More than 7,000 troops from 24 nations are participating in a massive exercise in Jordan, training to combat improvised explosive devices, cyberattacks and other threats.
Exercise Eager Lion, which runs from May 7 to 18, is hosted by the Jordanian armed forces in partnership with the U.S. military. It is the largest annual exercise in the Middle East in which the United States participates.
Italian Airmen assigned to the 17th Special Operations Wing secure a landing pad during a fast roping exercise in Amman, Jordan during Eager Lion 2017.DoD photo
“It is an opportunity to train together to prepare for future contingency operations,” said Maj. Gen. William Hickman, U.S. Army Central deputy commanding general. “Jordan is a great host. They are very supportive of the U.S. military and our needs. There is a very special relationship between the two countries, and it all comes together once a year.”
The training covers a wide variety of military doctrine, including cyberattacks, chemical warfare and mass-casualty simulation. Many of these training scenarios include dealing with improvised explosive devices.
This type of training is seen as increasingly important because of fears that the Islamic State, which is steadily losing territory in Syria and Iraq, could increase its attacks in neighboring countries.
Members of the Jordanian Special Operations participate in small unit tactics at the King Abdullah II Special Operations Training Center in Amman, Jordan during Eager Lion 2017.DoD photo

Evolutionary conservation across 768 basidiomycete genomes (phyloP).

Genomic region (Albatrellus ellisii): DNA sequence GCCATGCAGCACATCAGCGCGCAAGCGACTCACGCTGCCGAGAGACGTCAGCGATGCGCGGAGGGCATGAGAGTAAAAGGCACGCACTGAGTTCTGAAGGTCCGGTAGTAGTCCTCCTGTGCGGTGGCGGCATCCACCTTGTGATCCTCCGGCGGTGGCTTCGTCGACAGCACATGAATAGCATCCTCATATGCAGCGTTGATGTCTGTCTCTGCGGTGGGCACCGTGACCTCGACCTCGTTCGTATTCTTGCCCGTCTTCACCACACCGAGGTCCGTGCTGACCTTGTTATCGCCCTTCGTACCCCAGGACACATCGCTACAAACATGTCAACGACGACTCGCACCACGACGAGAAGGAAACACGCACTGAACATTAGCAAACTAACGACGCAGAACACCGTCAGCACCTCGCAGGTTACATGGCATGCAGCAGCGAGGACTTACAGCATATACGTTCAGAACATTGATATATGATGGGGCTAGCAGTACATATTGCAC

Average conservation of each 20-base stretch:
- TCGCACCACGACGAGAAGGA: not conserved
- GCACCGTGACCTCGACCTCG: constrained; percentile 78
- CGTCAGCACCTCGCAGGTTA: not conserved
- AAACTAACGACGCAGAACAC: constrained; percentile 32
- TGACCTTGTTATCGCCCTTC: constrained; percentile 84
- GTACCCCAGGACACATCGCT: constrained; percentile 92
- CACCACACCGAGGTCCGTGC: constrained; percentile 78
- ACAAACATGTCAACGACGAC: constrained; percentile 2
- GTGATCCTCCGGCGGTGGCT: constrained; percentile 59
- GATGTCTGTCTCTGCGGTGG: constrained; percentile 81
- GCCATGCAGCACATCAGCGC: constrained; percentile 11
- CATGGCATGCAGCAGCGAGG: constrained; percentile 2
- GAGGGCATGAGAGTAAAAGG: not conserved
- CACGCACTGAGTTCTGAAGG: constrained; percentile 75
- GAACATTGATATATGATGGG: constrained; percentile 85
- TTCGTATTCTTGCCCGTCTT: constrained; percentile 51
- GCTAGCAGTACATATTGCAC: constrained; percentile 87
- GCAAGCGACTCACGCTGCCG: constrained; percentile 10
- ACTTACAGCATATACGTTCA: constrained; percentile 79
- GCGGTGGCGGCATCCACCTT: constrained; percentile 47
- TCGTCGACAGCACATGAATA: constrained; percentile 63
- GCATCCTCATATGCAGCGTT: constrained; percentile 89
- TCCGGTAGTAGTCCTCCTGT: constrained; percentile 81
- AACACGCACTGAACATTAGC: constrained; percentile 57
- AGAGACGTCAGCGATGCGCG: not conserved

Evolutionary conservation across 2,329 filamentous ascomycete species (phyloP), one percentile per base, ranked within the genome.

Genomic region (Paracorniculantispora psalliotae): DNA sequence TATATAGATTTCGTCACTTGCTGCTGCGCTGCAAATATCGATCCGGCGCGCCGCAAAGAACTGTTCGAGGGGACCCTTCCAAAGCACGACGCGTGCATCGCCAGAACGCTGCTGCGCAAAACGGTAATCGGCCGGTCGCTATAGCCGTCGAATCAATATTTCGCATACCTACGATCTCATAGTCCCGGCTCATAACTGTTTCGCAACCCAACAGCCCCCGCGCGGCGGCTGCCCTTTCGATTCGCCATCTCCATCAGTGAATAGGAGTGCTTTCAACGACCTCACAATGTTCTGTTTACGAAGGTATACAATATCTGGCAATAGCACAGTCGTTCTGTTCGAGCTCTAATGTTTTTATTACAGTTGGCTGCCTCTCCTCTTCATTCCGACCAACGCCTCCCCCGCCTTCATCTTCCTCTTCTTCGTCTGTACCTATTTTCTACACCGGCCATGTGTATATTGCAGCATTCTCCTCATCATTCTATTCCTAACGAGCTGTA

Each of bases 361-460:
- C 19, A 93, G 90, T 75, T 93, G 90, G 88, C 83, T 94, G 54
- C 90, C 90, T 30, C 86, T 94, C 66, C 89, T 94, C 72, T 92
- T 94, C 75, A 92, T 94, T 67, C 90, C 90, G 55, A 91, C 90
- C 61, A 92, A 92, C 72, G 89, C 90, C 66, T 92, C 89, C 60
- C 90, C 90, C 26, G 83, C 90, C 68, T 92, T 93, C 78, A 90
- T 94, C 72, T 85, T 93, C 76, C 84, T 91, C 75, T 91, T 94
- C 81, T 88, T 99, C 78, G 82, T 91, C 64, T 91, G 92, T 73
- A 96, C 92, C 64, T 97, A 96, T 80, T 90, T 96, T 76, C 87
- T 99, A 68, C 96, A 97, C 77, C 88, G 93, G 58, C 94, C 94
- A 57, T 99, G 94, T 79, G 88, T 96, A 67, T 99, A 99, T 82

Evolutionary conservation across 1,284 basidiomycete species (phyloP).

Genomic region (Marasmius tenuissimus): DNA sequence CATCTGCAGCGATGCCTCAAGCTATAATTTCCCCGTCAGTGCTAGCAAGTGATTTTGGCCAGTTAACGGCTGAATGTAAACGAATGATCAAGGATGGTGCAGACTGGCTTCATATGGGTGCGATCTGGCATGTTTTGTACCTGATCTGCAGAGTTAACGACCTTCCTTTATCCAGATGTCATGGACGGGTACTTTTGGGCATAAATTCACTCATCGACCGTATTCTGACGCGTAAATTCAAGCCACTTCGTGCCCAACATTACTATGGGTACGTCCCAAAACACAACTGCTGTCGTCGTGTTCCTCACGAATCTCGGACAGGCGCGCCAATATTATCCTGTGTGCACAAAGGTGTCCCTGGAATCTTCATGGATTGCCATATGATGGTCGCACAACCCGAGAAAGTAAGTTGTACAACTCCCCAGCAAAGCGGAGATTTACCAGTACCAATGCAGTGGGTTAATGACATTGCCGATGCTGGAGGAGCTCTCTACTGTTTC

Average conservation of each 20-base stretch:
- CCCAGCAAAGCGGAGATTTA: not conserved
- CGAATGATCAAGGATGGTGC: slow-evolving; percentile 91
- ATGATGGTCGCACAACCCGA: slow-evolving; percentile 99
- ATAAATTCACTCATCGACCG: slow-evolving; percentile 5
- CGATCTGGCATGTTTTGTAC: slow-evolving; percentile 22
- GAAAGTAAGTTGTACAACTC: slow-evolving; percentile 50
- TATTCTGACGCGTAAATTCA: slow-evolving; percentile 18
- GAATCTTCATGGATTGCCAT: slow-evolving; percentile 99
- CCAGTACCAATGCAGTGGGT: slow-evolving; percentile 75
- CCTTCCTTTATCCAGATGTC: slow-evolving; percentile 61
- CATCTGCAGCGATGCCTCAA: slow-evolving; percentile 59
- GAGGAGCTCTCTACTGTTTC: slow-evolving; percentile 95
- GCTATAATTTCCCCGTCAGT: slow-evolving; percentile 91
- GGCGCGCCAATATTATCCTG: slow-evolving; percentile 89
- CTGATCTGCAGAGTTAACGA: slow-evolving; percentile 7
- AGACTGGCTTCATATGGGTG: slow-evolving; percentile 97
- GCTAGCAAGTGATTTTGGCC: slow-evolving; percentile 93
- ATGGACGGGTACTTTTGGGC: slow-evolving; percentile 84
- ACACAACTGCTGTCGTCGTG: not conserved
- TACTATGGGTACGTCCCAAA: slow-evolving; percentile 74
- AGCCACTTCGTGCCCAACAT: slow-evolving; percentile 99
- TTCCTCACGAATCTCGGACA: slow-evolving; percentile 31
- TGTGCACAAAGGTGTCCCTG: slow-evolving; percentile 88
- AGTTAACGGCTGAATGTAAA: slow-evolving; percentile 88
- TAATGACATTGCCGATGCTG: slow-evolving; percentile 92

Though the training is against a notional enemy, Hickman said, it incorporates the threats of ISIS and other terrorist organizations in the region.
“It will help our soldiers operate against an ISIS-type threat or other terrorist threat with their current capabilities and projected capabilities over the next several years,” he said.
The 11-day drills force participants to operate in an austere environment in the Jordanian desert. Troops are challenged at every level.
Italian Airmen assigned to the 17th Special Operations Wing, secure a helicopter-landing pad, during an interoperability fast rope suspension exercise, at the King Abdullah II Special Operations Training Center, as part of Exercise Eager Lion.DoD photo
The largest forces participating in the exercise this year are from the United States, Jordan, Belgium and Italy.
“It definitely strengthens the bond and understanding of the different ways we operate,” Hickman said. “The current threat goes across many different regions. Not just CENTCOM, but (Europe), Africa and many different areas. The threat does not stop at nation boundaries.”
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